Tawfik Okasha, the Egyptian parliamentarian who was dismissed for hosting Israel's ambassador at his home, is apologizing for his actions, Walla! News reported on Friday.
He made the apology in a video which aired on the ONtv Egyptian TV channel, and in which he is seen trying to enter parliament while telling the viewers he apologizes for the gesture of friendship toward the Israeli ambassador and asking to be let in, but to no avail.
"I must apologize officially, it was done in good faith," he says, according to Walla!, adding that he expressed remorse over the incident, in which he hosted Ambassador Haim Koren for dinner at his home.
465 deputies — or more than two-thirds of parliamentarians — voted this week to deprive Okasha of his seat following the meeting with the Israeli envoy.
Although Egypt became the first Arab country to sign a peace treaty with Israel in 1979, their ties have been formally cold, and Egypt's political elite remains hostile to any normalization of ties with Israel.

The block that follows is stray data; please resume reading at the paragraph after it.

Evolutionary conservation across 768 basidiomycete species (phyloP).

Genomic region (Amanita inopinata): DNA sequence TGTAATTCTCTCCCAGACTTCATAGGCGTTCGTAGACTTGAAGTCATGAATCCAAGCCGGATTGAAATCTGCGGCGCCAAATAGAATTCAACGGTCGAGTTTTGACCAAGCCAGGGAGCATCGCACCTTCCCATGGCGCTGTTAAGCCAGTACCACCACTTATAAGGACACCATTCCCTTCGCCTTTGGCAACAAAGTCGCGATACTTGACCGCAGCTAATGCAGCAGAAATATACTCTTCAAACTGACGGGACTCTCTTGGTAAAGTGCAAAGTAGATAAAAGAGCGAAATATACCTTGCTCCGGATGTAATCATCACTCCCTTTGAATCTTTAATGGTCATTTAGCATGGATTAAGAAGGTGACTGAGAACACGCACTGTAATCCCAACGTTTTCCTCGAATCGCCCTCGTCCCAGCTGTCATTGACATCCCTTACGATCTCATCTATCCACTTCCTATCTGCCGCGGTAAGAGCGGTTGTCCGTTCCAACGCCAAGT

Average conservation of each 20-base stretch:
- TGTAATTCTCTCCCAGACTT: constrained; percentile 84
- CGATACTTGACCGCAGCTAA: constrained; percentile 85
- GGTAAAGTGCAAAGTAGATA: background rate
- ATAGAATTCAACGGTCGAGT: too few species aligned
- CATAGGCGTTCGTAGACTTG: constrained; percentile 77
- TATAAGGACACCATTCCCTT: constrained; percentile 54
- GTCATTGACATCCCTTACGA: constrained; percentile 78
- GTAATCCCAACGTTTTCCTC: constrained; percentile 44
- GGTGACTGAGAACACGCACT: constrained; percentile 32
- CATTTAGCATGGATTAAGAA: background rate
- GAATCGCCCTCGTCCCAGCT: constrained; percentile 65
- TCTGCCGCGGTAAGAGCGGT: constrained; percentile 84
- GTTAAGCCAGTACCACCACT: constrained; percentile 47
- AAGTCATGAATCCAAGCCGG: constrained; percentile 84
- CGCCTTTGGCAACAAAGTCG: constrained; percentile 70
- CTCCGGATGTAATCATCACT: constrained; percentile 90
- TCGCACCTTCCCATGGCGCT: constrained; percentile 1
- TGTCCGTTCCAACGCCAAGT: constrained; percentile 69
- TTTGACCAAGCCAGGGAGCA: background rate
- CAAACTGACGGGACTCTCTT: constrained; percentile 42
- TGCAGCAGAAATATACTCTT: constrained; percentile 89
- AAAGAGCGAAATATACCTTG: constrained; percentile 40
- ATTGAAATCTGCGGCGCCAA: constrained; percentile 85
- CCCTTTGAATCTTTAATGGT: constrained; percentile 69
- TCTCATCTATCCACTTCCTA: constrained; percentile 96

In fact, a recent poll found that Egyptians see Israel as the "most hostile" of their neighbors, despite the peace treaty.
Koren himself referred to the incident in an interview Thursday with the BBC's Arabic language service, saying he would be open to meeting anyone in Egypt who would be interested in meeting with him, while stressing that Okasha's suspension is “an internal Egyptian issue that has nothing to do with Israel.”
(Arutz Sheva’s North American desk is keeping you updated until the start of Shabbat in New York. The time posted automatically on all Arutz Sheva articles, however, is Israeli time.)